(5) Except as provided in subsection (4), nothing in this section authorizes an upper-tier municipality to change the term of office of a member of council. 2017, c. 10, Sched. 1, s. 14 (2).

Reviews by regional municipalities

(6) Following the regular election in 2018 and following every second regular election after that, a regional municipality shall review, for each of its lower-tier municipalities, the number of members of its council that represent the lower-tier municipality. 2017, c. 10, Sched. 1, s. 14 (2).

Regulations

(7) The Minister may make a regulation changing the composition of a council of a regional municipality if the regional municipality does not, in the period of time that starts on the day the new council is organized following a regular election referred to in subsection (6) and ends on the day two years after that day, either,

(a) pass a by-law to change, for one or more of its lower-tier municipalities, the number of the members of its council that represent the lower-tier municipality; or

(b) pass a resolution to affirm, for each of its lower-tier municipalities, the number of the members of its council that represent the lower-tier municipality. 2017, c. 10, Sched. 1, s. 14 (2).

When regulation may be made

(8) The Minister may make a regulation under subsection (7) only after the period of time referred to in that subsection but before the year of the next regular election after which the regional municipality has a duty to conduct a review under subsection (6). 2017, c. 10, Sched. 1, s. 14 (2).

What regulation may include

(9) A regulation made under subsection (7) may include anything that could be included in a by-law of the upper-tier municipality under subsections (1) to (5) and is subject to the limitations set out in those subsections. 2017, c. 10, Sched. 1, s. 14 (2).

What Minister shall have regard to

(10) When considering whether to make a regulation under subsection (7), the Minister shall, in addition to anything else the Minister wishes to consider, have regard to the principle of representation by population. 2017, c. 10, Sched. 1, s. 14 (2).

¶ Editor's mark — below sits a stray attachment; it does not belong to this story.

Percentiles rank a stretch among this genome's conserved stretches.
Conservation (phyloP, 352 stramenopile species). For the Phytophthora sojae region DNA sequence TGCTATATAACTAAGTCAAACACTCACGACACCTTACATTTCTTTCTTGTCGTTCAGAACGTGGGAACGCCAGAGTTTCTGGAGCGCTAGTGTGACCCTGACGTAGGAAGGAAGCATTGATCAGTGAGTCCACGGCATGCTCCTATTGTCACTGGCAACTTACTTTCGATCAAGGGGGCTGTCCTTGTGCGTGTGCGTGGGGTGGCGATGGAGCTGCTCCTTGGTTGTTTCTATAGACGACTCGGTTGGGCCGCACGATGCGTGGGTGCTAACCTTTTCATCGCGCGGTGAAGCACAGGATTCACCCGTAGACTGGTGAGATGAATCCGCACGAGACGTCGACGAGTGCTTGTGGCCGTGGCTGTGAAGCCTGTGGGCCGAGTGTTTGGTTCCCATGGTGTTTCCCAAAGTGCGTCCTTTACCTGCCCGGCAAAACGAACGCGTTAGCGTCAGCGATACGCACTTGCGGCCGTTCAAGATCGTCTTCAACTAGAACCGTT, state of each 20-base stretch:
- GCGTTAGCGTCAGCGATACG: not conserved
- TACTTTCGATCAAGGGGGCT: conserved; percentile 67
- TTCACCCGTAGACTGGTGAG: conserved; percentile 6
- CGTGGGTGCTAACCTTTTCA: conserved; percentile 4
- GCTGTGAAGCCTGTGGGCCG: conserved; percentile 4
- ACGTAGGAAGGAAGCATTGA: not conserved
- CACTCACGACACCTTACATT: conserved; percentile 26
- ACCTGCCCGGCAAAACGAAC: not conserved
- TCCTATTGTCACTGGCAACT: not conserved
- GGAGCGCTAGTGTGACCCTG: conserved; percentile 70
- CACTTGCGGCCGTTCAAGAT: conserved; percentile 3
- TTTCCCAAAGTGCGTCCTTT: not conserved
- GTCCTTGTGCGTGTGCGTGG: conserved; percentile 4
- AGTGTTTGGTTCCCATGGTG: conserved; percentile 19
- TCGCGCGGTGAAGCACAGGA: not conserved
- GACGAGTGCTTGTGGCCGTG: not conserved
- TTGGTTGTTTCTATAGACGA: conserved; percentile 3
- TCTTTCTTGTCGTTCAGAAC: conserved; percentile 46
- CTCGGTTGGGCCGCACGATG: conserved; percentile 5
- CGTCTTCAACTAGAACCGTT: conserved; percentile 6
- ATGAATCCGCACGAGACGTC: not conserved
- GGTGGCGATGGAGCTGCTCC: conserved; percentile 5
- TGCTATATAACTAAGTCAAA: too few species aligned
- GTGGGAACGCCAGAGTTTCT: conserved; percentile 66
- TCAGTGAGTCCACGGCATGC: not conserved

Transition

(11) Until after the regular election in 2026, subsections (6) and (7) do not apply to a regional municipality that, during the period between the regular election in 2014 and the regular election in 2018, passes a by-law to change, for one or more of its lower-tier municipalities, the number of members of its council that represent the lower-tier municipality. 2017, c. 10, Sched. 1, s. 14 (2).

Head of regional council

Appointment

218.1 (1) On the day the new council is organized following the regular election in 2018, the head of council of the following regional municipalities shall be appointed by the members of council:

1. The District Municipality of Muskoka.

2. The Regional Municipality of Niagara.

3. The Regional Municipality of Peel.

4. The Regional Municipality of York. 2018, c. 11, Sched. 2, s. 2.

General vote

(2) On the day the new council is organized following the regular election in 2018, the head of council of the following regional municipalities shall be elected by general vote in accordance with the Municipal Elections Act, 1996:

1. The Regional Municipality of Durham.

2. The Regional Municipality of Halton.

3. The Regional Municipality of Waterloo. 2018, c. 11, Sched. 2, s. 2.

Conduct of 2018 regular election

(3) The regular election in 2018 shall be conducted as if the method of selecting the head of council described in subsection (1) or (2), as applicable, was already in effect. 2018, c. 11, Sched. 2, s. 2.

Regulations